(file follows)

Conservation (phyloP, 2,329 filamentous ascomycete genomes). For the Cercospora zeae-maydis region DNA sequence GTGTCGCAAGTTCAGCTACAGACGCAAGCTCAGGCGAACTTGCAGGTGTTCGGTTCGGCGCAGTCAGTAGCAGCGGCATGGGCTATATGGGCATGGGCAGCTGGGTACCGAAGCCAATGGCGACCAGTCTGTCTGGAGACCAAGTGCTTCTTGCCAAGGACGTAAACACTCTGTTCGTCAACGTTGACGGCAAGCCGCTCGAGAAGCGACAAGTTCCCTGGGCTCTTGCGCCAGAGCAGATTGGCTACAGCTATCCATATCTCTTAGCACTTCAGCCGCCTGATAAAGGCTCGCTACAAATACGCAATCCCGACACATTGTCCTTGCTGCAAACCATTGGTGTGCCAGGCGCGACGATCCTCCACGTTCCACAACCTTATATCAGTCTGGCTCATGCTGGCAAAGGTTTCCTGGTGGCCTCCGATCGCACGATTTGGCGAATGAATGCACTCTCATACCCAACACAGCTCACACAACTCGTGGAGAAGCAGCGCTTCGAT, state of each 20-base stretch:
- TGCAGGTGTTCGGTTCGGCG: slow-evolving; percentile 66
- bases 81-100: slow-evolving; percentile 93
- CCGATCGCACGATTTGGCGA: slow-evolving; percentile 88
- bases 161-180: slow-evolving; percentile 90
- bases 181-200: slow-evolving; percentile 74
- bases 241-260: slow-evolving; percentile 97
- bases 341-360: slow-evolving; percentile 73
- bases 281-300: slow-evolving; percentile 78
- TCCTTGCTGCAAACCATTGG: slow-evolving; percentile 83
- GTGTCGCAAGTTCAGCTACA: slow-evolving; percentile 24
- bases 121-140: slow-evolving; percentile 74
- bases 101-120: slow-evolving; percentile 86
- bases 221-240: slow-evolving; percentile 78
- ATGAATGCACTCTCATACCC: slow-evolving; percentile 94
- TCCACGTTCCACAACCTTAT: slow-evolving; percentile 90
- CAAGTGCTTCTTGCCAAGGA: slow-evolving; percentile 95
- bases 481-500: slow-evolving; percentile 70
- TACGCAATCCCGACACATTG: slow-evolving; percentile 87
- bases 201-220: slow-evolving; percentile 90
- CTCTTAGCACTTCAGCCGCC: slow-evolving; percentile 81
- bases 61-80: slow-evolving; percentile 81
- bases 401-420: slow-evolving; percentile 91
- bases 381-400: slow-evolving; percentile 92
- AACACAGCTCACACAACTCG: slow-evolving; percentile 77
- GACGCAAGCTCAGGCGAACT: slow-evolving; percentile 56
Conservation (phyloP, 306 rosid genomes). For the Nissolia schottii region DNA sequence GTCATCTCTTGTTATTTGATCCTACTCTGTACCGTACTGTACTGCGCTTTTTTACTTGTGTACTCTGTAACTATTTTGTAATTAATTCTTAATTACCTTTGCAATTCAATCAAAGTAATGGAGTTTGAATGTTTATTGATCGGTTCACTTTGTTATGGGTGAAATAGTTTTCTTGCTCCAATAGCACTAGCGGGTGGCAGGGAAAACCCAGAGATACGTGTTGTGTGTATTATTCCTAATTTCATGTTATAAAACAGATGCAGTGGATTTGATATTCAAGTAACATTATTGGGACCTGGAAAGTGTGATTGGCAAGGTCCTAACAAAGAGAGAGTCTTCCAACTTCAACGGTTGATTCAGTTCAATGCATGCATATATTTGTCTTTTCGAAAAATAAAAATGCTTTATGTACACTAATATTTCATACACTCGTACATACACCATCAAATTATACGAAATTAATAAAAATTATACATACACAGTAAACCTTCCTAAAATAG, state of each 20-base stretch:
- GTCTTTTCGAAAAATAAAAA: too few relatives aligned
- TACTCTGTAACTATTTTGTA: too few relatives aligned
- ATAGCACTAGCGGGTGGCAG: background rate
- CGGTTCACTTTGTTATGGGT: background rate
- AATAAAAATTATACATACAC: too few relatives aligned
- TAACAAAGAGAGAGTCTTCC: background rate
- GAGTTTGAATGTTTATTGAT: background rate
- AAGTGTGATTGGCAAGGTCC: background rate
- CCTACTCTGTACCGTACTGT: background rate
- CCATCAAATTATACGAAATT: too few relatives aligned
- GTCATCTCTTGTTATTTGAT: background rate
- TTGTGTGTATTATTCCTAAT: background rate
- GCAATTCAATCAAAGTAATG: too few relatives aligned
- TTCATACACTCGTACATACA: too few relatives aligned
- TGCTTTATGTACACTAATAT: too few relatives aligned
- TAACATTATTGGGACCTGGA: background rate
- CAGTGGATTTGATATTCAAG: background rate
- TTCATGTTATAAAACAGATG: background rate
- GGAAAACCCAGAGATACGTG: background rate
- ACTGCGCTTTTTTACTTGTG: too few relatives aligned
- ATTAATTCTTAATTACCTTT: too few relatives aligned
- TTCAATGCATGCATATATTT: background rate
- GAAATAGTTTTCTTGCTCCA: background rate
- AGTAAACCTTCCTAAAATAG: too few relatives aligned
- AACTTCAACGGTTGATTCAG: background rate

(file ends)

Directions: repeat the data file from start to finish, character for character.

Conservation (phyloP, 2,329 filamentous ascomycete genomes). For the Cercospora zeae-maydis region DNA sequence GTGTCGCAAGTTCAGCTACAGACGCAAGCTCAGGCGAACTTGCAGGTGTTCGGTTCGGCGCAGTCAGTAGCAGCGGCATGGGCTATATGGGCATGGGCAGCTGGGTACCGAAGCCAATGGCGACCAGTCTGTCTGGAGACCAAGTGCTTCTTGCCAAGGACGTAAACACTCTGTTCGTCAACGTTGACGGCAAGCCGCTCGAGAAGCGACAAGTTCCCTGGGCTCTTGCGCCAGAGCAGATTGGCTACAGCTATCCATATCTCTTAGCACTTCAGCCGCCTGATAAAGGCTCGCTACAAATACGCAATCCCGACACATTGTCCTTGCTGCAAACCATTGGTGTGCCAGGCGCGACGATCCTCCACGTTCCACAACCTTATATCAGTCTGGCTCATGCTGGCAAAGGTTTCCTGGTGGCCTCCGATCGCACGATTTGGCGAATGAATGCACTCTCATACCCAACACAGCTCACACAACTCGTGGAGAAGCAGCGCTTCGAT, state of each 20-base stretch:
- TGCAGGTGTTCGGTTCGGCG: slow-evolving; percentile 66
- bases 81-100: slow-evolving; percentile 93
- CCGATCGCACGATTTGGCGA: slow-evolving; percentile 88
- bases 161-180: slow-evolving; percentile 90
- bases 181-200: slow-evolving; percentile 74
- bases 241-260: slow-evolving; percentile 97
- bases 341-360: slow-evolving; percentile 73
- bases 281-300: slow-evolving; percentile 78
- TCCTTGCTGCAAACCATTGG: slow-evolving; percentile 83
- GTGTCGCAAGTTCAGCTACA: slow-evolving; percentile 24
- bases 121-140: slow-evolving; percentile 74
- bases 101-120: slow-evolving; percentile 86
- bases 221-240: slow-evolving; percentile 78
- ATGAATGCACTCTCATACCC: slow-evolving; percentile 94
- TCCACGTTCCACAACCTTAT: slow-evolving; percentile 90
- CAAGTGCTTCTTGCCAAGGA: slow-evolving; percentile 95
- bases 481-500: slow-evolving; percentile 70
- TACGCAATCCCGACACATTG: slow-evolving; percentile 87
- bases 201-220: slow-evolving; percentile 90
- CTCTTAGCACTTCAGCCGCC: slow-evolving; percentile 81
- bases 61-80: slow-evolving; percentile 81
- bases 401-420: slow-evolving; percentile 91
- bases 381-400: slow-evolving; percentile 92
- AACACAGCTCACACAACTCG: slow-evolving; percentile 77
- GACGCAAGCTCAGGCGAACT: slow-evolving; percentile 56
Conservation (phyloP, 306 rosid genomes). For the Nissolia schottii region DNA sequence GTCATCTCTTGTTATTTGATCCTACTCTGTACCGTACTGTACTGCGCTTTTTTACTTGTGTACTCTGTAACTATTTTGTAATTAATTCTTAATTACCTTTGCAATTCAATCAAAGTAATGGAGTTTGAATGTTTATTGATCGGTTCACTTTGTTATGGGTGAAATAGTTTTCTTGCTCCAATAGCACTAGCGGGTGGCAGGGAAAACCCAGAGATACGTGTTGTGTGTATTATTCCTAATTTCATGTTATAAAACAGATGCAGTGGATTTGATATTCAAGTAACATTATTGGGACCTGGAAAGTGTGATTGGCAAGGTCCTAACAAAGAGAGAGTCTTCCAACTTCAACGGTTGATTCAGTTCAATGCATGCATATATTTGTCTTTTCGAAAAATAAAAATGCTTTATGTACACTAATATTTCATACACTCGTACATACACCATCAAATTATACGAAATTAATAAAAATTATACATACACAGTAAACCTTCCTAAAATAG, state of each 20-base stretch:
- GTCTTTTCGAAAAATAAAAA: too few relatives aligned
- TACTCTGTAACTATTTTGTA: too few relatives aligned
- ATAGCACTAGCGGGTGGCAG: background rate
- CGGTTCACTTTGTTATGGGT: background rate
- AATAAAAATTATACATACAC: too few relatives aligned
- TAACAAAGAGAGAGTCTTCC: background rate
- GAGTTTGAATGTTTATTGAT: background rate
- AAGTGTGATTGGCAAGGTCC: background rate
- CCTACTCTGTACCGTACTGT: background rate
- CCATCAAATTATACGAAATT: too few relatives aligned
- GTCATCTCTTGTTATTTGAT: background rate
- TTGTGTGTATTATTCCTAAT: background rate
- GCAATTCAATCAAAGTAATG: too few relatives aligned
- TTCATACACTCGTACATACA: too few relatives aligned
- TGCTTTATGTACACTAATAT: too few relatives aligned
- TAACATTATTGGGACCTGGA: background rate
- CAGTGGATTTGATATTCAAG: background rate
- TTCATGTTATAAAACAGATG: background rate
- GGAAAACCCAGAGATACGTG: background rate
- ACTGCGCTTTTTTACTTGTG: too few relatives aligned
- ATTAATTCTTAATTACCTTT: too few relatives aligned
- TTCAATGCATGCATATATTT: background rate
- GAAATAGTTTTCTTGCTCCA: background rate
- AGTAAACCTTCCTAAAATAG: too few relatives aligned
- AACTTCAACGGTTGATTCAG: background rate